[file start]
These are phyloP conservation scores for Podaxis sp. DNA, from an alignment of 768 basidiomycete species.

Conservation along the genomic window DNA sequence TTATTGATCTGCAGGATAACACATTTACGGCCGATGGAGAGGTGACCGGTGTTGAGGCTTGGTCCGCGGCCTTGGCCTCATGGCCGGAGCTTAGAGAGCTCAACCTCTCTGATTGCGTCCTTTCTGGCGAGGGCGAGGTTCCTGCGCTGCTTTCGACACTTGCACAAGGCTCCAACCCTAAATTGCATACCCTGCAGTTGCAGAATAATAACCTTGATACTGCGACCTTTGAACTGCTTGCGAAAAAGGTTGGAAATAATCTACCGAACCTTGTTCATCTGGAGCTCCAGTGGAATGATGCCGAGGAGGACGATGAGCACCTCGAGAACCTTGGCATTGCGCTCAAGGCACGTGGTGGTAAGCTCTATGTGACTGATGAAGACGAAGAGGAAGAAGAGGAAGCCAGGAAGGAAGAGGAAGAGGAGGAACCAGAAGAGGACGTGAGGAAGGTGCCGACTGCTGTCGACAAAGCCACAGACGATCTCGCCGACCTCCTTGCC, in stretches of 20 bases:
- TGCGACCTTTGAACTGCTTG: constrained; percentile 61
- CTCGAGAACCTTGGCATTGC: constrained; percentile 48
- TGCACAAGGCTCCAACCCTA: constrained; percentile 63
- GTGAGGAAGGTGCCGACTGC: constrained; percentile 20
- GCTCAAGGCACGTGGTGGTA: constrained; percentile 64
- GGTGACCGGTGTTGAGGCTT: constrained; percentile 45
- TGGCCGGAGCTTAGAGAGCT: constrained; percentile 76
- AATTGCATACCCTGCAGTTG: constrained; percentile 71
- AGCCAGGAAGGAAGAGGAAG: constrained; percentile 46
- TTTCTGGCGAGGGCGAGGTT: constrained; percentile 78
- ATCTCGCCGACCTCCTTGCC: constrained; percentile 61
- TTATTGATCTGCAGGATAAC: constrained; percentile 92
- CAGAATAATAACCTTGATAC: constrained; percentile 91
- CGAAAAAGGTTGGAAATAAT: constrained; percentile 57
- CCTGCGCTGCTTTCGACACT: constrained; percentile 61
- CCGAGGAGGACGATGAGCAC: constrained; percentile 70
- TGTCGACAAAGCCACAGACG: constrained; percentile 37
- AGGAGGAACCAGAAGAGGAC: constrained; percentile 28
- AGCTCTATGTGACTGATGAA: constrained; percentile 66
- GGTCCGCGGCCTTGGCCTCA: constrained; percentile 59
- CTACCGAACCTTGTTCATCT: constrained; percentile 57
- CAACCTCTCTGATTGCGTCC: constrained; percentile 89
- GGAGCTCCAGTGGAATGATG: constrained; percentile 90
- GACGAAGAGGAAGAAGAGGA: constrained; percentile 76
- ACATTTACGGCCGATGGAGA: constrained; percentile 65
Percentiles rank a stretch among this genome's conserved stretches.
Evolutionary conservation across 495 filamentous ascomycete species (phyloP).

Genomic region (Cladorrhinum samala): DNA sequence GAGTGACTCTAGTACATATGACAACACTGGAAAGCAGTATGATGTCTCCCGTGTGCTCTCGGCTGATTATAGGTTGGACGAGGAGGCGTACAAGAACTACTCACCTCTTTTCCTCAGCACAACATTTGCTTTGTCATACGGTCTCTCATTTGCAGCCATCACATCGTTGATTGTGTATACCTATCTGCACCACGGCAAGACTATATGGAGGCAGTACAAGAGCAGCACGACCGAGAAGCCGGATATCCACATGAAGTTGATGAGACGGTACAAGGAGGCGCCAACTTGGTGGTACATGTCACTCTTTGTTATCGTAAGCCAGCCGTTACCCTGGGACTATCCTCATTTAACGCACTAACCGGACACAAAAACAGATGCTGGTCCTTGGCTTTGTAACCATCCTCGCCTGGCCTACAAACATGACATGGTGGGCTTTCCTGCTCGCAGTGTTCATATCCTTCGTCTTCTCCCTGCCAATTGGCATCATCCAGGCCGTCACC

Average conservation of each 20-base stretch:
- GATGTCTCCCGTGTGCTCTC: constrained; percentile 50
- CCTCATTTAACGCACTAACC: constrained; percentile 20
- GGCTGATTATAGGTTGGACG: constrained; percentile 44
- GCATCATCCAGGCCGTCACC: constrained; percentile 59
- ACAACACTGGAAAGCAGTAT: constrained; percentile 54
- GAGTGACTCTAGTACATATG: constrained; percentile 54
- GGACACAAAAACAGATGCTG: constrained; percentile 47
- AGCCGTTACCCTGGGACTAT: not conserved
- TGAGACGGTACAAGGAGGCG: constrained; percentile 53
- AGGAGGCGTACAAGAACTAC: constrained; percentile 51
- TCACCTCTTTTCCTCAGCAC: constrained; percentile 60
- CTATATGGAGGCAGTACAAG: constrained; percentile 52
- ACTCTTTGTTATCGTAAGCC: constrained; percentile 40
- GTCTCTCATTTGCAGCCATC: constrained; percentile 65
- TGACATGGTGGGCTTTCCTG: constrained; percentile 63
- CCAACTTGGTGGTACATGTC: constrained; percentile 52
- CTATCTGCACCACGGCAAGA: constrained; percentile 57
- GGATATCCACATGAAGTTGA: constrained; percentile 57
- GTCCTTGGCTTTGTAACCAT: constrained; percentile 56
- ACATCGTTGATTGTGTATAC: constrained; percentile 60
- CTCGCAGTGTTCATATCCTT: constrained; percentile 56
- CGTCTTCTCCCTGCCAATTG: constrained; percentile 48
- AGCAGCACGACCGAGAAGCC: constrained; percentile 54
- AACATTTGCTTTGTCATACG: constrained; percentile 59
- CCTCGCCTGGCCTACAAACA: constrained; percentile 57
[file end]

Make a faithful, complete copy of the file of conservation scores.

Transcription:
These are phyloP conservation scores for Podaxis sp. DNA, from an alignment of 768 basidiomycete species.

Conservation along the genomic window DNA sequence TTATTGATCTGCAGGATAACACATTTACGGCCGATGGAGAGGTGACCGGTGTTGAGGCTTGGTCCGCGGCCTTGGCCTCATGGCCGGAGCTTAGAGAGCTCAACCTCTCTGATTGCGTCCTTTCTGGCGAGGGCGAGGTTCCTGCGCTGCTTTCGACACTTGCACAAGGCTCCAACCCTAAATTGCATACCCTGCAGTTGCAGAATAATAACCTTGATACTGCGACCTTTGAACTGCTTGCGAAAAAGGTTGGAAATAATCTACCGAACCTTGTTCATCTGGAGCTCCAGTGGAATGATGCCGAGGAGGACGATGAGCACCTCGAGAACCTTGGCATTGCGCTCAAGGCACGTGGTGGTAAGCTCTATGTGACTGATGAAGACGAAGAGGAAGAAGAGGAAGCCAGGAAGGAAGAGGAAGAGGAGGAACCAGAAGAGGACGTGAGGAAGGTGCCGACTGCTGTCGACAAAGCCACAGACGATCTCGCCGACCTCCTTGCC, in stretches of 20 bases:
- TGCGACCTTTGAACTGCTTG: constrained; percentile 61
- CTCGAGAACCTTGGCATTGC: constrained; percentile 48
- TGCACAAGGCTCCAACCCTA: constrained; percentile 63
- GTGAGGAAGGTGCCGACTGC: constrained; percentile 20
- GCTCAAGGCACGTGGTGGTA: constrained; percentile 64
- GGTGACCGGTGTTGAGGCTT: constrained; percentile 45
- TGGCCGGAGCTTAGAGAGCT: constrained; percentile 76
- AATTGCATACCCTGCAGTTG: constrained; percentile 71
- AGCCAGGAAGGAAGAGGAAG: constrained; percentile 46
- TTTCTGGCGAGGGCGAGGTT: constrained; percentile 78
- ATCTCGCCGACCTCCTTGCC: constrained; percentile 61
- TTATTGATCTGCAGGATAAC: constrained; percentile 92
- CAGAATAATAACCTTGATAC: constrained; percentile 91
- CGAAAAAGGTTGGAAATAAT: constrained; percentile 57
- CCTGCGCTGCTTTCGACACT: constrained; percentile 61
- CCGAGGAGGACGATGAGCAC: constrained; percentile 70
- TGTCGACAAAGCCACAGACG: constrained; percentile 37
- AGGAGGAACCAGAAGAGGAC: constrained; percentile 28
- AGCTCTATGTGACTGATGAA: constrained; percentile 66
- GGTCCGCGGCCTTGGCCTCA: constrained; percentile 59
- CTACCGAACCTTGTTCATCT: constrained; percentile 57
- CAACCTCTCTGATTGCGTCC: constrained; percentile 89
- GGAGCTCCAGTGGAATGATG: constrained; percentile 90
- GACGAAGAGGAAGAAGAGGA: constrained; percentile 76
- ACATTTACGGCCGATGGAGA: constrained; percentile 65
Percentiles rank a stretch among this genome's conserved stretches.
Evolutionary conservation across 495 filamentous ascomycete species (phyloP).

Genomic region (Cladorrhinum samala): DNA sequence GAGTGACTCTAGTACATATGACAACACTGGAAAGCAGTATGATGTCTCCCGTGTGCTCTCGGCTGATTATAGGTTGGACGAGGAGGCGTACAAGAACTACTCACCTCTTTTCCTCAGCACAACATTTGCTTTGTCATACGGTCTCTCATTTGCAGCCATCACATCGTTGATTGTGTATACCTATCTGCACCACGGCAAGACTATATGGAGGCAGTACAAGAGCAGCACGACCGAGAAGCCGGATATCCACATGAAGTTGATGAGACGGTACAAGGAGGCGCCAACTTGGTGGTACATGTCACTCTTTGTTATCGTAAGCCAGCCGTTACCCTGGGACTATCCTCATTTAACGCACTAACCGGACACAAAAACAGATGCTGGTCCTTGGCTTTGTAACCATCCTCGCCTGGCCTACAAACATGACATGGTGGGCTTTCCTGCTCGCAGTGTTCATATCCTTCGTCTTCTCCCTGCCAATTGGCATCATCCAGGCCGTCACC

Average conservation of each 20-base stretch:
- GATGTCTCCCGTGTGCTCTC: constrained; percentile 50
- CCTCATTTAACGCACTAACC: constrained; percentile 20
- GGCTGATTATAGGTTGGACG: constrained; percentile 44
- GCATCATCCAGGCCGTCACC: constrained; percentile 59
- ACAACACTGGAAAGCAGTAT: constrained; percentile 54
- GAGTGACTCTAGTACATATG: constrained; percentile 54
- GGACACAAAAACAGATGCTG: constrained; percentile 47
- AGCCGTTACCCTGGGACTAT: not conserved
- TGAGACGGTACAAGGAGGCG: constrained; percentile 53
- AGGAGGCGTACAAGAACTAC: constrained; percentile 51
- TCACCTCTTTTCCTCAGCAC: constrained; percentile 60
- CTATATGGAGGCAGTACAAG: constrained; percentile 52
- ACTCTTTGTTATCGTAAGCC: constrained; percentile 40
- GTCTCTCATTTGCAGCCATC: constrained; percentile 65
- TGACATGGTGGGCTTTCCTG: constrained; percentile 63
- CCAACTTGGTGGTACATGTC: constrained; percentile 52
- CTATCTGCACCACGGCAAGA: constrained; percentile 57
- GGATATCCACATGAAGTTGA: constrained; percentile 57
- GTCCTTGGCTTTGTAACCAT: constrained; percentile 56
- ACATCGTTGATTGTGTATAC: constrained; percentile 60
- CTCGCAGTGTTCATATCCTT: constrained; percentile 56
- CGTCTTCTCCCTGCCAATTG: constrained; percentile 48
- AGCAGCACGACCGAGAAGCC: constrained; percentile 54
- AACATTTGCTTTGTCATACG: constrained; percentile 59
- CCTCGCCTGGCCTACAAACA: constrained; percentile 57